Senator John Kerry (D-Mass.) today addressed hundreds of environmental and labor leaders at the Good Jobs, Green Jobs National Conference to promote passing comprehensive climate and energy legislation in the Senate.
"Just as clear and present is the danger the climate changes of this planet pose to our economy and national security," Kerry said. "We cannot drill and burn our way out of danger. But we can invent and invest our way out of it by fully and passionately supporting a shift to a clean energy economy that will allow America to do what it always does -- to lead the way into the future."
The full text of his remarks as prepared is below:
In 1931, not long before he died, the famous inventor Thomas Edison had a conversation with his friends Henry Ford and Harvey Firestone about the energy needs in the future. He told them: "I'd put my money on the sun and solar energy. What a source of power! I hope we don't have to wait until oil and coal run out before we tackle that."
Edison wasn't an environmentalist, by any means. But he did recognize that oil and coal are finite sources of energy. And if we intend to maintain our standard of living, if we want to remain competitive in the world economy, if we expect to continue protecting our national security, we're going to have to find new, renewable and sustainable clean sources of energy -- solar, wind, biomass, geothermal and hydroelectric.
I know what the conventional wisdom is out there -- that with all the election-year jitters, a looming Supreme Court confirmation and a difficult legislative schedule, that Congress is going to avoid tough choices as November nears. But I believe this is the year -- perhaps our last, best chance -- to pass comprehensive climate and energy legislation.
The right bill can create good jobs, strengthen our national security and give us cleaner air -- all while finally tackling the great challenge of global climate change. And believe me, after months of work, including numerous meetings with Senators on both sides of the aisle, we have the right bill.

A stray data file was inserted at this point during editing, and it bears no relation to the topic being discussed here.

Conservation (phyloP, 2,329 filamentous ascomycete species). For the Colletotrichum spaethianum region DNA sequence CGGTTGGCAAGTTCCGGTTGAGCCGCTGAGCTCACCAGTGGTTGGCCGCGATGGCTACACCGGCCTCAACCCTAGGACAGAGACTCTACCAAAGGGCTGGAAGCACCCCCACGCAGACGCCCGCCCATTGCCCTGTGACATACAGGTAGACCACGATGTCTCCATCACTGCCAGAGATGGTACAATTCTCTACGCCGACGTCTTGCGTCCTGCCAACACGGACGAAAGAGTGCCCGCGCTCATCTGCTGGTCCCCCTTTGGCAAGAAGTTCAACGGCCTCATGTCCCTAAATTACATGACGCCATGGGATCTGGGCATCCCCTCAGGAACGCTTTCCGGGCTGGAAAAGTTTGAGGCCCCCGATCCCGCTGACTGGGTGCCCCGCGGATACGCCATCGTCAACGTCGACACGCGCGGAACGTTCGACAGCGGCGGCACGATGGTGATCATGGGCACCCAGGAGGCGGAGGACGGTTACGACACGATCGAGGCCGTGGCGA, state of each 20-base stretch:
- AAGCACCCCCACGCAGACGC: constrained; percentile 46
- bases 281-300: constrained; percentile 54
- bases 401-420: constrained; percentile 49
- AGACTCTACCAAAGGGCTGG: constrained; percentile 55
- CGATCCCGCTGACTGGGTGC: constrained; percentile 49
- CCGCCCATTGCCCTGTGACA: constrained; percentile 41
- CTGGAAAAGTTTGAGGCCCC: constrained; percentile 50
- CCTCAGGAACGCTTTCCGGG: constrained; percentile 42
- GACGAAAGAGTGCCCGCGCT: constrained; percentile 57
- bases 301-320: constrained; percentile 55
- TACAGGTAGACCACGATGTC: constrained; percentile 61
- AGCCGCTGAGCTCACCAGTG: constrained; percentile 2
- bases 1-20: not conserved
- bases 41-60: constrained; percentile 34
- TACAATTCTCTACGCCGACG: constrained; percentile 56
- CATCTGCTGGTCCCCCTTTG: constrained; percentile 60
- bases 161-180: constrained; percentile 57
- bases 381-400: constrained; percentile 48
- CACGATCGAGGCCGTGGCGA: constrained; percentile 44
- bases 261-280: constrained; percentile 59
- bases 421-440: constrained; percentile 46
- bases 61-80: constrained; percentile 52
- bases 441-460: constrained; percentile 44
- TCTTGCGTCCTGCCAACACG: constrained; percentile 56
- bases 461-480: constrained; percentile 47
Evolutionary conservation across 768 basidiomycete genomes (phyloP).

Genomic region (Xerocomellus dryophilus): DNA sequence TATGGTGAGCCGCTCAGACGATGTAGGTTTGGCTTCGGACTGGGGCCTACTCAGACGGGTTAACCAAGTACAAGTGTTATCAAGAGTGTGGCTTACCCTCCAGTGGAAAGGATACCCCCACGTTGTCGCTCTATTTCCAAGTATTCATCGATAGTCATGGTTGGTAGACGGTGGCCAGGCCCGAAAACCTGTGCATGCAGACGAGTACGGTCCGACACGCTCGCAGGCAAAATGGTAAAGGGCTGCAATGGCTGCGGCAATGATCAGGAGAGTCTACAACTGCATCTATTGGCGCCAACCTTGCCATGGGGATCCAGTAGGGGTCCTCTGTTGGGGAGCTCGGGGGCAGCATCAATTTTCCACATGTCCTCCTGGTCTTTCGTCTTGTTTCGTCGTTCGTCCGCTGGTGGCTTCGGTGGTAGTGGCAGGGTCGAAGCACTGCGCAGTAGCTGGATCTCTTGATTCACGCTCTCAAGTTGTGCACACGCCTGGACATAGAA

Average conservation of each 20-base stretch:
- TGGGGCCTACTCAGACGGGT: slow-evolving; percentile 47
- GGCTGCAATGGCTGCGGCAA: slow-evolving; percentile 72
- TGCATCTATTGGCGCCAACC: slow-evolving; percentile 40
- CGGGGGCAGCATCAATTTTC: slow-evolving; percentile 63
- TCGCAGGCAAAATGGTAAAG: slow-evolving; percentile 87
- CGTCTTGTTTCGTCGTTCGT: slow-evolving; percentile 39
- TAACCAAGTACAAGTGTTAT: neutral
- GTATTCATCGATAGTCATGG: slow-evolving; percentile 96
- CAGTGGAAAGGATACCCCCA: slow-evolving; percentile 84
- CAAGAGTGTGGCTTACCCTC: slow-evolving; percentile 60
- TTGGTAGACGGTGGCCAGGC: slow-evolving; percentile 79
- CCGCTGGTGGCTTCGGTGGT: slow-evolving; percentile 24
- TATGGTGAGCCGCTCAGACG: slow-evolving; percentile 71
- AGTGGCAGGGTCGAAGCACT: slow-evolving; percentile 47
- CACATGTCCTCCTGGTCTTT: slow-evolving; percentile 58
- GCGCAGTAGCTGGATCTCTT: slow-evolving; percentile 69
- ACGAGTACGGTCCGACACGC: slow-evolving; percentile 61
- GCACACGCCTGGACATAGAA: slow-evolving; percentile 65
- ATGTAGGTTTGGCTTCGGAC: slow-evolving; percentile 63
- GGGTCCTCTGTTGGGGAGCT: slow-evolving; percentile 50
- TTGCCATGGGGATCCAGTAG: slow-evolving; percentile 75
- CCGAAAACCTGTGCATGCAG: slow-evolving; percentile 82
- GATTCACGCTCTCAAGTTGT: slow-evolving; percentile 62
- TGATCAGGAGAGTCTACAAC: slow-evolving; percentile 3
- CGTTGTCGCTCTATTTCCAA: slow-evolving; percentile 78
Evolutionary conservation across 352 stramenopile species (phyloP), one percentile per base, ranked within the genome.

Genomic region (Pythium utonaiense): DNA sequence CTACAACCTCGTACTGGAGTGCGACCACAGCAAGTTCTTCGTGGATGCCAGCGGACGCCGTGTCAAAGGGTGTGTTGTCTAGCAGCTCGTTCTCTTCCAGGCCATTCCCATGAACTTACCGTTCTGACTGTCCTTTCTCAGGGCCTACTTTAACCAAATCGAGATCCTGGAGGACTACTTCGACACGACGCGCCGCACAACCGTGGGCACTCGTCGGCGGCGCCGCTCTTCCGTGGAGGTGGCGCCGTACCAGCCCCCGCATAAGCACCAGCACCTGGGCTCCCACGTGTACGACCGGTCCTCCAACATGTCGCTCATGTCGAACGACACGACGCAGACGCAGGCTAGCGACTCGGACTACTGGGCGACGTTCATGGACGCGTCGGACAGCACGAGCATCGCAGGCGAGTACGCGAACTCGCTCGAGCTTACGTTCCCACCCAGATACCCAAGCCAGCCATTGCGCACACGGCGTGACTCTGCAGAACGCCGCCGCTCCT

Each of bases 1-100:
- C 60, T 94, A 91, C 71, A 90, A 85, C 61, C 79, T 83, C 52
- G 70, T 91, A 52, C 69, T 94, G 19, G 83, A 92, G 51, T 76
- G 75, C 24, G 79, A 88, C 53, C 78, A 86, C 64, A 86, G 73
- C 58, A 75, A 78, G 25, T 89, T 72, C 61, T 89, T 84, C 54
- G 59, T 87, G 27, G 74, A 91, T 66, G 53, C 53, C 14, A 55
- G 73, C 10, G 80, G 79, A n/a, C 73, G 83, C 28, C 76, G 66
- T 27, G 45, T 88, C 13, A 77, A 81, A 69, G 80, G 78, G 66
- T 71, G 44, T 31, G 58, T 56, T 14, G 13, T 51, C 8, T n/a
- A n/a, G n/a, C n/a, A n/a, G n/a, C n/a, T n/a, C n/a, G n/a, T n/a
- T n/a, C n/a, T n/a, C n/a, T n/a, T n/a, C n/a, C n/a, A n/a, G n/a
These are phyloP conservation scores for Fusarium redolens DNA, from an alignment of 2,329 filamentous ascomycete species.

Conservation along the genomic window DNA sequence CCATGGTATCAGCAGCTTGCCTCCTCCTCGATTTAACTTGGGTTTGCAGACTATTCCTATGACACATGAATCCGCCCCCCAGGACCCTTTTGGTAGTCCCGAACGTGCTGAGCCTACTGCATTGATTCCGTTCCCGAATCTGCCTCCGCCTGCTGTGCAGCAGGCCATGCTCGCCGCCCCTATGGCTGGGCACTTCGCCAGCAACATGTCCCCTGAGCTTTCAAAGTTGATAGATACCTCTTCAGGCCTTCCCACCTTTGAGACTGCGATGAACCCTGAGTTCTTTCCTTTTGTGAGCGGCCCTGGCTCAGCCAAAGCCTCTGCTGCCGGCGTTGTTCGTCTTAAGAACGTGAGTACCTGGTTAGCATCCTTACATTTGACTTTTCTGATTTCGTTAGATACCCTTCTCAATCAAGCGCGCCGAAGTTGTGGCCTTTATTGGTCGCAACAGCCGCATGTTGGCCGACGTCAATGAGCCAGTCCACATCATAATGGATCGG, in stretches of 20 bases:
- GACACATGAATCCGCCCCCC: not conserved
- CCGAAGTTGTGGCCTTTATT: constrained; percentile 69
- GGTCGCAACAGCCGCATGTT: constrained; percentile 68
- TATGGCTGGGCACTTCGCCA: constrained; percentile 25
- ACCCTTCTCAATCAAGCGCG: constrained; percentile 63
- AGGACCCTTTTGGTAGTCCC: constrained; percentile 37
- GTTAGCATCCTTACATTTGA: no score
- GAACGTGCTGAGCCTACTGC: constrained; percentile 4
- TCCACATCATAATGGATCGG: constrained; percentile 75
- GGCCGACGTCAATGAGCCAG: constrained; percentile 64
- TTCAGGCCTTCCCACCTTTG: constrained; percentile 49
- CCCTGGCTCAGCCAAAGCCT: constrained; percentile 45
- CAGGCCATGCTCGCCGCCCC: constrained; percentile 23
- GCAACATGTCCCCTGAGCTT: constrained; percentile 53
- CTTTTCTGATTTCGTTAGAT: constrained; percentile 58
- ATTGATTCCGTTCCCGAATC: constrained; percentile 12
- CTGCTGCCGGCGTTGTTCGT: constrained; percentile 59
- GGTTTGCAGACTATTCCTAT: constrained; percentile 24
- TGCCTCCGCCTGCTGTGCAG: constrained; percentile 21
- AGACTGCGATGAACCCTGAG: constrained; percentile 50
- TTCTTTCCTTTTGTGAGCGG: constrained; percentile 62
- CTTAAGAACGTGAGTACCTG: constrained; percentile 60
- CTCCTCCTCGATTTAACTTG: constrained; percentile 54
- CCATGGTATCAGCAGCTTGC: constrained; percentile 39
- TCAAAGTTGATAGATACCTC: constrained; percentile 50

I know some of our critics, even some of our friends, have suggested that we settle for an "energy only" bill. But as tempting as that may be to some, it is an approach that ignores the fact that America today is confronting three interrelated crises: an energy security crisis, a climate crisis and an economic crisis. Our best response to all three is a bold, comprehensive bill that accelerates green innovation and creates millions of new jobs as we develop and produce the next generation of renewable power sources, alternative fuels and energy-efficient cars, homes and workplaces.
We all want American prosperity. We all care deeply about American jobs, competitiveness and the living standards of our families. And that is precisely why we need the energy and climate change legislation we will bringing forth -- legislation that will promote the kind of investment and research that will not only get our workers back on their feet and but will also transform our world.
While we've been working on this legislation, there have been a number of major studies across a broad range of industries, government and national regions that have all concluded that our bill will be the engine of job growth. One of the more significant studies came from the University of California, Berkeley, which estimated up to 1.9 million net jobs by 2020.
All clean energy sectors stand ready for a surge in job creation. For example, the American Wind Energy Association estimates 500,000 jobs in the wind sector by 2010 -- many in heavy-industry jobs on retooled assembly lines to manufacture turbines, blades and towers near wind farms. In 2008, jobs in this sector increased by 70 percent (85,000 today). Similarly, the Solar Energy Industries Association projects employment will grow to 440,000 by 2016 and will be broadly distributed across the United States. And advanced-technology vehicle deployment will create 62,000 additional jobs by 2014, of which 20,000--54,000 will be in the United States, according to a study prepared in March for the Natural Resources Defense Council, United Auto Workers and Center for American Progress.